Yesterday, the Public Utilities Commission unanimously voted to deny the Gov. Tim Walz administration’s petition to reconsider the certificate of need for the Line 3 replacement pipeline.
This is the third vote the PUC has taken to uphold the certificate of need decision. Walz must now decide whether he will appeal and continue the state’s legal efforts to challenge the Line 3 replacement project.
The governor has been handed a golden opportunity to redeem himself after making the mistake of throwing this project back in court during his first month or so in office. It is time for him to put pride aside, stop siding with Twin Cities environmentalists and accept this unanimous decision put forward by his own commission so Line 3 replacement can move forward after more than four years of heavy scrutiny.
Many good jobs, millions of dollars in property tax revenue and improved environmental protection are all at stake. Dragging this issue back to the courts at this point would be nothing more than partisan gamesmanship and a waste of tax dollars.
Work will soon get serious on hammering out a new two-year budget for the state and House Democrats have now confirmed they will follow the governor’s proposal to raise the gas tax by 20 cents per gallon increase, along with bringing back a tax on health care.
While we are still awaiting the specific details of the overall House Democrat budget proposal revealed earlier this week, they look to be proposing even more all-funds tax increases than Gov. Walz, who has proposed a tax hike of around $3.3 billion when you look at the general fund, gas tax, and provider tax increases.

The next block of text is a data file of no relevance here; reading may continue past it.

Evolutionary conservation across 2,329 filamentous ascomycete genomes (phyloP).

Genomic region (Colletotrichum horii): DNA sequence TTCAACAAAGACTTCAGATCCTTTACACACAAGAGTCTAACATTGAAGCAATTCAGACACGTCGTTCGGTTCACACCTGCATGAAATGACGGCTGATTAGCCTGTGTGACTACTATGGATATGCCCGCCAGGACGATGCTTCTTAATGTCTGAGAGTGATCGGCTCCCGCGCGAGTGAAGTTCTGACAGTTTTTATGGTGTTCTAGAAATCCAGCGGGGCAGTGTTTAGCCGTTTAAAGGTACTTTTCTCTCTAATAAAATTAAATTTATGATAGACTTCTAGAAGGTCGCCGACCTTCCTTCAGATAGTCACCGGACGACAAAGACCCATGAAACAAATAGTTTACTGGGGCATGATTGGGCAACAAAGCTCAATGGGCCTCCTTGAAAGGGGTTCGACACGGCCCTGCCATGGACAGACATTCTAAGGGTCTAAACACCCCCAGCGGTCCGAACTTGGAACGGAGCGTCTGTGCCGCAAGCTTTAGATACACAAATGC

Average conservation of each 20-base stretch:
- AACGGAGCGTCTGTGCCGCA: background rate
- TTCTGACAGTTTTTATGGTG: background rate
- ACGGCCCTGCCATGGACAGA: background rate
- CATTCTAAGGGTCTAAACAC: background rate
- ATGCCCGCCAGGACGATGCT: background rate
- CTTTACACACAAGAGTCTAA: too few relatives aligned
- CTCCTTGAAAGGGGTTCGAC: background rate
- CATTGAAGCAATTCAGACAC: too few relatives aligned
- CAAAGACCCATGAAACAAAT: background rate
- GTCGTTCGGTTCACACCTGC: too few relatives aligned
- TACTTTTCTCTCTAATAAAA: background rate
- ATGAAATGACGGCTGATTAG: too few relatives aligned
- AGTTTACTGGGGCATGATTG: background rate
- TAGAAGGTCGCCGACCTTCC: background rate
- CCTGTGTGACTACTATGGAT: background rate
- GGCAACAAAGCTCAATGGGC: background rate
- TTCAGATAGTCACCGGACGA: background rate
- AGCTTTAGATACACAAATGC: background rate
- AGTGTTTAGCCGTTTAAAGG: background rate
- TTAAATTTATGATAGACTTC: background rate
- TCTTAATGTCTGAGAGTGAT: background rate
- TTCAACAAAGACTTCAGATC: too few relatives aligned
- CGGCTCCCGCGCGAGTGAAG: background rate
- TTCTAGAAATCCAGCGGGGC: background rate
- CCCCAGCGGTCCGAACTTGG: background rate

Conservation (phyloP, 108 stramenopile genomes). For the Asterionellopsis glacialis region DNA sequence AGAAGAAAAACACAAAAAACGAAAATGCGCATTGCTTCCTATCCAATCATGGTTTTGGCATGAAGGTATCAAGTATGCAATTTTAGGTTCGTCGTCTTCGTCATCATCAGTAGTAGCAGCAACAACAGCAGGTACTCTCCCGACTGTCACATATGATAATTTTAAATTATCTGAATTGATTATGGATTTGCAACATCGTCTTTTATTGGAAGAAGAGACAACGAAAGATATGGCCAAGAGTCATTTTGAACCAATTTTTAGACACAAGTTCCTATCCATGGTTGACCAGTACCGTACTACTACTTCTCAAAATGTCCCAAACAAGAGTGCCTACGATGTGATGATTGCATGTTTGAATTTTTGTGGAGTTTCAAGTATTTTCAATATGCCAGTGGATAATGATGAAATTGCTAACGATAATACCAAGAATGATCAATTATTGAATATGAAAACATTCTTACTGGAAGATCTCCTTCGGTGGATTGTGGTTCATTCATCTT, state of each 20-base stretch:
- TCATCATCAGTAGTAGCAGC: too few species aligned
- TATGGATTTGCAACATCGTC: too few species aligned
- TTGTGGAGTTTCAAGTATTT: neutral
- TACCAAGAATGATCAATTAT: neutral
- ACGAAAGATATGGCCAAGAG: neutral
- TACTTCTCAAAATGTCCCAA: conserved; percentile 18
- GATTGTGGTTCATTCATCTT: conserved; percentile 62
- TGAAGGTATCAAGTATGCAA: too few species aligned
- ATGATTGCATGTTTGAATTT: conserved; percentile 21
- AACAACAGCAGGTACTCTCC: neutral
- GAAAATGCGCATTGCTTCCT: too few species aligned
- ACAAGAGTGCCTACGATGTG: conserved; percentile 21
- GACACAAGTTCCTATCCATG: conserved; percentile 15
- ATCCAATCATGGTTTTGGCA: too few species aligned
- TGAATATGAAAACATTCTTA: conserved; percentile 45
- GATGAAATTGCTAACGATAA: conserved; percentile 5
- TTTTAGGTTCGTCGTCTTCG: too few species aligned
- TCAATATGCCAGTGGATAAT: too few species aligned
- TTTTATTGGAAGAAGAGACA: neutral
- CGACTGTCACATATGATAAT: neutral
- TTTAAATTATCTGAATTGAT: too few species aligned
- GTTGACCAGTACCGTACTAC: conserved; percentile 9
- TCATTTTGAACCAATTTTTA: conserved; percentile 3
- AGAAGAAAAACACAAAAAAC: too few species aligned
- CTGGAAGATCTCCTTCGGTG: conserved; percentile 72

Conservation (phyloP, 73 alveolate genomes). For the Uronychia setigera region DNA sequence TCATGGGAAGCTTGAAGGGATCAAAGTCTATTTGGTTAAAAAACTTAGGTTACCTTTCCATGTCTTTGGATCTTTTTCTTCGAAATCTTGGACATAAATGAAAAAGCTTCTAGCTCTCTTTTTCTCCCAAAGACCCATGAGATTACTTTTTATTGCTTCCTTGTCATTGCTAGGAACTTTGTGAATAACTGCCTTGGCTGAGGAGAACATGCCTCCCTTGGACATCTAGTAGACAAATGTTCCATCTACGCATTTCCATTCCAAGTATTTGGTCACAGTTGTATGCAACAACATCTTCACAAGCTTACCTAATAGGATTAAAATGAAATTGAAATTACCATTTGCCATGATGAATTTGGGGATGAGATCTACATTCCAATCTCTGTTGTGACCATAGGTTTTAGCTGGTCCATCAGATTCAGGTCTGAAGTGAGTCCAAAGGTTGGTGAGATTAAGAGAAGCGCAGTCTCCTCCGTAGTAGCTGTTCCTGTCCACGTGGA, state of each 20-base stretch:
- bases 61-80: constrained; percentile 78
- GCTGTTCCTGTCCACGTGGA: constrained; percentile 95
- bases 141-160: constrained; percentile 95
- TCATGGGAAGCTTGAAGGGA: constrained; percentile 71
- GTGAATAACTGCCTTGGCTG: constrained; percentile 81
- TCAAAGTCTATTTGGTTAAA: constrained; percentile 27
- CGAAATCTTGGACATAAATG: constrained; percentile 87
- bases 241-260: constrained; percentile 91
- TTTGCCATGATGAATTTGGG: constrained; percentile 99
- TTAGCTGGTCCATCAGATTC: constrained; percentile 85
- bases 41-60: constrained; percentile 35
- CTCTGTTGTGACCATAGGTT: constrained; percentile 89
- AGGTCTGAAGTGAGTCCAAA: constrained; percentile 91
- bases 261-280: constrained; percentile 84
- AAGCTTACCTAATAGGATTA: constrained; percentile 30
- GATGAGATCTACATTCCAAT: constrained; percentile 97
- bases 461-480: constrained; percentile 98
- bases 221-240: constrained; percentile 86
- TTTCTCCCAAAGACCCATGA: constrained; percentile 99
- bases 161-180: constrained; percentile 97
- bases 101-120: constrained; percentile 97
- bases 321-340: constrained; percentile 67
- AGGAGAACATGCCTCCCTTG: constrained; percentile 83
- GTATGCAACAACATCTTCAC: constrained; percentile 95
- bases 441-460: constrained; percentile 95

It should be noted these tax increases are on top of their plans to spend the state’s $1 billion surplus. Senate Republicans are scheduled to come out with their own budget proposal this week. I would expect that plan to be more respectful of taxpayers and have a more responsible overall spending total.
In other news, this week House Republicans unveiled a package of bills geared toward cracking down on fraud in Minnesota’s public programs. This comes on the heels of a report showing pervasive fraud within Minnesota’s Childcare Assistance Program.
To date, House Democrats have refused to hold hearings on the OLA report in the House, and have only recently brought in DHS to discuss fraud in general before the Early Childhood Committee.
On a final note, the House may yet this week consider final passage of a bill to provide flood relief for areas of our state that could experience damage this spring. The state’s contingency account to deal with disasters such as flooding has been depleted and a bill is being prepared to replenish the account. If the waters subside and those dollars are not needed this spring, they will remain in the contingency account to allow for a fast response when the next emergency arises.